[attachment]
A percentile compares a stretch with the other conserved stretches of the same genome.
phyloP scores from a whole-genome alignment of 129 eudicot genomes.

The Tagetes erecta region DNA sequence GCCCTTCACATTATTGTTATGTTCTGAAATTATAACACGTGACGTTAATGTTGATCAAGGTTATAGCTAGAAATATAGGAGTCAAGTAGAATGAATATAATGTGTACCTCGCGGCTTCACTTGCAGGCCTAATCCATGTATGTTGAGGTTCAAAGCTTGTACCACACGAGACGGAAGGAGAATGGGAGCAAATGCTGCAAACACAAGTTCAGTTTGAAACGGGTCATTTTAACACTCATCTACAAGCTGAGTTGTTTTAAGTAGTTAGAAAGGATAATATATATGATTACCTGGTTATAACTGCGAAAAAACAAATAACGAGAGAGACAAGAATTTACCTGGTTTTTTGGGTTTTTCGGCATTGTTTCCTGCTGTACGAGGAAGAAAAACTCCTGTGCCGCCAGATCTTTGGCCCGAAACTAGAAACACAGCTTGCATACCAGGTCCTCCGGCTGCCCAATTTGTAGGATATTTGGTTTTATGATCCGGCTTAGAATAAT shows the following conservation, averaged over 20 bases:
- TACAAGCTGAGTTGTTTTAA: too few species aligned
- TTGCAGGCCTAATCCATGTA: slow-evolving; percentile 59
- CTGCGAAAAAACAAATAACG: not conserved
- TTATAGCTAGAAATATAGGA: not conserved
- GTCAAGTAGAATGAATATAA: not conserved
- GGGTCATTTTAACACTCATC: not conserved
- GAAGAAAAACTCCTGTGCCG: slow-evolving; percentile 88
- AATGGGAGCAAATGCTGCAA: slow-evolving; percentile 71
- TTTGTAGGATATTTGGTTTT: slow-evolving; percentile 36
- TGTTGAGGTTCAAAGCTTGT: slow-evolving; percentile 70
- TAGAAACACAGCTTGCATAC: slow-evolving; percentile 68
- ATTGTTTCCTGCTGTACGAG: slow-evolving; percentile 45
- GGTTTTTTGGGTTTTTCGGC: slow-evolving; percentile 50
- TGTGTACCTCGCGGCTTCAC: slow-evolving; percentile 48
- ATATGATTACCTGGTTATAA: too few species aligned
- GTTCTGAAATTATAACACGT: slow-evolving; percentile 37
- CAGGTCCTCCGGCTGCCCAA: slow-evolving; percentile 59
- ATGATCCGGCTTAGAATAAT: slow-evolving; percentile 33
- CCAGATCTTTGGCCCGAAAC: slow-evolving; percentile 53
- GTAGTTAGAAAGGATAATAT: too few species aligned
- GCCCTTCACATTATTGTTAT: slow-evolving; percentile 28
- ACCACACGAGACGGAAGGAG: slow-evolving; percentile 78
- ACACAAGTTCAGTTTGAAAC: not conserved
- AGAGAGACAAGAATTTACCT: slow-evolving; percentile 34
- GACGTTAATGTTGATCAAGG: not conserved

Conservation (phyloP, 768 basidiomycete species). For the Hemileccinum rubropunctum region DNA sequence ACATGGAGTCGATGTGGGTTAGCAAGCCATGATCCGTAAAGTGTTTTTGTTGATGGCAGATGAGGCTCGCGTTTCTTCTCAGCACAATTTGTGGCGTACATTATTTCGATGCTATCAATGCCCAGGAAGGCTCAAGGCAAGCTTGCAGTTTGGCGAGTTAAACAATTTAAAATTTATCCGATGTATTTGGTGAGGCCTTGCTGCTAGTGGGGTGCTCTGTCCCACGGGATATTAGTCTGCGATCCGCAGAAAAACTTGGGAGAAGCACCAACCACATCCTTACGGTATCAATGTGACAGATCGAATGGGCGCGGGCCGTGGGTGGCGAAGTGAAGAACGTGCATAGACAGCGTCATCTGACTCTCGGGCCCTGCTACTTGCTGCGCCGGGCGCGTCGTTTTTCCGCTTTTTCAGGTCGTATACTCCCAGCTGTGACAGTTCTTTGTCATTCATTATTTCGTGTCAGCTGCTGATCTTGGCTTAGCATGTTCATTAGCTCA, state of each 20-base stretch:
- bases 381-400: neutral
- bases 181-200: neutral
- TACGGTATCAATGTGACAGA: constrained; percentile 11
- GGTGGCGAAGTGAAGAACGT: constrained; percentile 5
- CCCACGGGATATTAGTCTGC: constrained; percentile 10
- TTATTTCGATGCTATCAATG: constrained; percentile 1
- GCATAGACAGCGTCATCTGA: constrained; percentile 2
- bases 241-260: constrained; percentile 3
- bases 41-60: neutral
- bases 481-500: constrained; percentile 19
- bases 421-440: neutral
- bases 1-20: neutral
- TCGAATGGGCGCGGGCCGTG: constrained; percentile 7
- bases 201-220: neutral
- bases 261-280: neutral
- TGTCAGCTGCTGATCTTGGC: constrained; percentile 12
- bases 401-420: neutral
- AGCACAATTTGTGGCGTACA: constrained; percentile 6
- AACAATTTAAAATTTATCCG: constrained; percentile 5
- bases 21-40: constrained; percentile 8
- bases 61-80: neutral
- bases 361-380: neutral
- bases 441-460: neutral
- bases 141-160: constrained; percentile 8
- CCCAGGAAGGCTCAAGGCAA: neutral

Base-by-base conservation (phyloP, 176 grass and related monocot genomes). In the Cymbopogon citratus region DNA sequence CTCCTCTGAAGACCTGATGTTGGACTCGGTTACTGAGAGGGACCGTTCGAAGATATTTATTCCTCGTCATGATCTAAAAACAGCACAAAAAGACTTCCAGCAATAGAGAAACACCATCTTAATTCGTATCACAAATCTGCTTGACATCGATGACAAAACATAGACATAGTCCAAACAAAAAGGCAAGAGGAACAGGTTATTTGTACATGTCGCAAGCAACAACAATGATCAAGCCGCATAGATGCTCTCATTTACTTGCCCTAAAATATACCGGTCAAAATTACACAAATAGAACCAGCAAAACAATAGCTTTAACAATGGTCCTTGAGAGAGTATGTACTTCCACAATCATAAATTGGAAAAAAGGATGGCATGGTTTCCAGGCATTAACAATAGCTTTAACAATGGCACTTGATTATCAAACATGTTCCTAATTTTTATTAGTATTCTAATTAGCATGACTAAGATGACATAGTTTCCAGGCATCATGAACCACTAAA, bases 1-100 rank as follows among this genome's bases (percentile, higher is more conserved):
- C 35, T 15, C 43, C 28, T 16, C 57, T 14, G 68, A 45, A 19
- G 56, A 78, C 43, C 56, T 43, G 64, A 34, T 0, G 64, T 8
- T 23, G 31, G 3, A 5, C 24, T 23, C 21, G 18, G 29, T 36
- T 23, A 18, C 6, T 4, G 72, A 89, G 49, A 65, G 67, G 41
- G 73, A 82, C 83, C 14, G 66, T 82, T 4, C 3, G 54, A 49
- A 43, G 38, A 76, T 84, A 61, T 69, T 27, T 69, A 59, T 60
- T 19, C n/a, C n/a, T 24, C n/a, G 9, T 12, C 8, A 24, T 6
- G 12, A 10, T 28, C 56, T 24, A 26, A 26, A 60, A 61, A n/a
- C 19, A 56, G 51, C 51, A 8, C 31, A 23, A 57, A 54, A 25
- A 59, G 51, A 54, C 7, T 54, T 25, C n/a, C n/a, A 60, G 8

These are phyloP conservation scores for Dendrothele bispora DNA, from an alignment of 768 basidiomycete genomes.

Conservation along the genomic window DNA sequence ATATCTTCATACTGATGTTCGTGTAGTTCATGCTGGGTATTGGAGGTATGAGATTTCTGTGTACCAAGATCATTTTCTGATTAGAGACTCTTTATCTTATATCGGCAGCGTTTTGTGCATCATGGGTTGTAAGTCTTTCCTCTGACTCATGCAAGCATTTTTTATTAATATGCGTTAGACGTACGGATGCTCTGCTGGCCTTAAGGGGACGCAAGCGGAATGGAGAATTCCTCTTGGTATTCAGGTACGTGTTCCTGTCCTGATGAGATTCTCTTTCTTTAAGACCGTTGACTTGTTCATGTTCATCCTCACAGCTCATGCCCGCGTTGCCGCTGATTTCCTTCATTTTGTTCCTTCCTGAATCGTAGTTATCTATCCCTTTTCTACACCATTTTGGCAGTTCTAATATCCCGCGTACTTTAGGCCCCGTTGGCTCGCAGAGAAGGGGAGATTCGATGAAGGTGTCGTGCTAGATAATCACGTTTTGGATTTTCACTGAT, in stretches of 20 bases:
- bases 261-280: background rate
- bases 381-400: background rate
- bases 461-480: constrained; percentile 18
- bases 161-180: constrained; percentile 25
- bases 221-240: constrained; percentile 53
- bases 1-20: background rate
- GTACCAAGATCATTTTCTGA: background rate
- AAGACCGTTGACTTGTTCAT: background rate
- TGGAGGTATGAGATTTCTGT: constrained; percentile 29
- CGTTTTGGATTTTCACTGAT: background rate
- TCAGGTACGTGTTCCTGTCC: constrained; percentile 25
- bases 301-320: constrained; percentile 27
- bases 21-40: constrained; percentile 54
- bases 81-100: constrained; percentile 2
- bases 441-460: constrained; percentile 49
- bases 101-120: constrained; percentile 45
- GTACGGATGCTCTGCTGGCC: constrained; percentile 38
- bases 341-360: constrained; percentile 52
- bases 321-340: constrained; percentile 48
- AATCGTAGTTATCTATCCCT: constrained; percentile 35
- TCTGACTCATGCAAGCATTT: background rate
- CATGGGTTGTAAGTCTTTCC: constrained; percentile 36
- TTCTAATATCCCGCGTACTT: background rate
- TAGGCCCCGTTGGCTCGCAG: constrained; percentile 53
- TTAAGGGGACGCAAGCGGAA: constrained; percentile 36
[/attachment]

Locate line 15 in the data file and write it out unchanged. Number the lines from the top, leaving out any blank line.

- ATTGTTTCCTGCTGTACGAG: slow-evolving; percentile 45